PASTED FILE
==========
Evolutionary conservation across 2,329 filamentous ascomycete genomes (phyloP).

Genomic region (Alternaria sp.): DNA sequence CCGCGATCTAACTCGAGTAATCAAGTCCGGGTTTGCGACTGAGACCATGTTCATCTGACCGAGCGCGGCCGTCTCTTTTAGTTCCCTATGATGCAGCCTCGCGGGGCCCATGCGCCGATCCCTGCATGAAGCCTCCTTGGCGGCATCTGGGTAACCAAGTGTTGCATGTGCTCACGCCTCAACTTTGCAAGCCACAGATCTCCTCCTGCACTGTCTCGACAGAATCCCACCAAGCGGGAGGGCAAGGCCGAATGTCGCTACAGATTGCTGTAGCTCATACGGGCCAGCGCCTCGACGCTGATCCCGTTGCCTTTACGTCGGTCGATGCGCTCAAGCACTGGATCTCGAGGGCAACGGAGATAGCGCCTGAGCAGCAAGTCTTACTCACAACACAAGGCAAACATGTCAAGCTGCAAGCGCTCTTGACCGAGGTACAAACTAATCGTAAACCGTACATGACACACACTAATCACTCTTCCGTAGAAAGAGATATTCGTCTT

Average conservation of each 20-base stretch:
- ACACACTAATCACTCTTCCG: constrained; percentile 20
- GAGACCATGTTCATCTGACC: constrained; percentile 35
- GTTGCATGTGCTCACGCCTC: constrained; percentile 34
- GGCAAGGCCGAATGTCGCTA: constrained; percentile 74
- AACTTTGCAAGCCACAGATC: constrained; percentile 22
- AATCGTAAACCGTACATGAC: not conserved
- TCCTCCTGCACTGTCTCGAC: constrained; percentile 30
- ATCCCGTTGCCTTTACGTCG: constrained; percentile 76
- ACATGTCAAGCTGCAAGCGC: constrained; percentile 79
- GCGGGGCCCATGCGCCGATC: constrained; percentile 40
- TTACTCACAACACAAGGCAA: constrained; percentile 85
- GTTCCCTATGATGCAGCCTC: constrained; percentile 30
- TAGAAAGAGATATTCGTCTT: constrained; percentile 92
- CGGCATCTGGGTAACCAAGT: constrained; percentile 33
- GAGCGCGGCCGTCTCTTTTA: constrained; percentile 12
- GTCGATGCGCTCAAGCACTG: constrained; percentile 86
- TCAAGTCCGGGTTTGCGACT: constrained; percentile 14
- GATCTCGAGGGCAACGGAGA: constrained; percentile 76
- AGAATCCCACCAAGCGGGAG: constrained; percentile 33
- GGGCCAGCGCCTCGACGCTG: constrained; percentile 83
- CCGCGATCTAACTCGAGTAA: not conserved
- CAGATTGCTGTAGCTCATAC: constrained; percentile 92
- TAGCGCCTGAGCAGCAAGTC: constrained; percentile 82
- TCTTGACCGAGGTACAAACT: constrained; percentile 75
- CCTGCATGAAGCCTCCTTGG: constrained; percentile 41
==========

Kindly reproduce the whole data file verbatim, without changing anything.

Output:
Evolutionary conservation across 2,329 filamentous ascomycete genomes (phyloP).

Genomic region (Alternaria sp.): DNA sequence CCGCGATCTAACTCGAGTAATCAAGTCCGGGTTTGCGACTGAGACCATGTTCATCTGACCGAGCGCGGCCGTCTCTTTTAGTTCCCTATGATGCAGCCTCGCGGGGCCCATGCGCCGATCCCTGCATGAAGCCTCCTTGGCGGCATCTGGGTAACCAAGTGTTGCATGTGCTCACGCCTCAACTTTGCAAGCCACAGATCTCCTCCTGCACTGTCTCGACAGAATCCCACCAAGCGGGAGGGCAAGGCCGAATGTCGCTACAGATTGCTGTAGCTCATACGGGCCAGCGCCTCGACGCTGATCCCGTTGCCTTTACGTCGGTCGATGCGCTCAAGCACTGGATCTCGAGGGCAACGGAGATAGCGCCTGAGCAGCAAGTCTTACTCACAACACAAGGCAAACATGTCAAGCTGCAAGCGCTCTTGACCGAGGTACAAACTAATCGTAAACCGTACATGACACACACTAATCACTCTTCCGTAGAAAGAGATATTCGTCTT

Average conservation of each 20-base stretch:
- ACACACTAATCACTCTTCCG: constrained; percentile 20
- GAGACCATGTTCATCTGACC: constrained; percentile 35
- GTTGCATGTGCTCACGCCTC: constrained; percentile 34
- GGCAAGGCCGAATGTCGCTA: constrained; percentile 74
- AACTTTGCAAGCCACAGATC: constrained; percentile 22
- AATCGTAAACCGTACATGAC: not conserved
- TCCTCCTGCACTGTCTCGAC: constrained; percentile 30
- ATCCCGTTGCCTTTACGTCG: constrained; percentile 76
- ACATGTCAAGCTGCAAGCGC: constrained; percentile 79
- GCGGGGCCCATGCGCCGATC: constrained; percentile 40
- TTACTCACAACACAAGGCAA: constrained; percentile 85
- GTTCCCTATGATGCAGCCTC: constrained; percentile 30
- TAGAAAGAGATATTCGTCTT: constrained; percentile 92
- CGGCATCTGGGTAACCAAGT: constrained; percentile 33
- GAGCGCGGCCGTCTCTTTTA: constrained; percentile 12
- GTCGATGCGCTCAAGCACTG: constrained; percentile 86
- TCAAGTCCGGGTTTGCGACT: constrained; percentile 14
- GATCTCGAGGGCAACGGAGA: constrained; percentile 76
- AGAATCCCACCAAGCGGGAG: constrained; percentile 33
- GGGCCAGCGCCTCGACGCTG: constrained; percentile 83
- CCGCGATCTAACTCGAGTAA: not conserved
- CAGATTGCTGTAGCTCATAC: constrained; percentile 92
- TAGCGCCTGAGCAGCAAGTC: constrained; percentile 82
- TCTTGACCGAGGTACAAACT: constrained; percentile 75
- CCTGCATGAAGCCTCCTTGG: constrained; percentile 41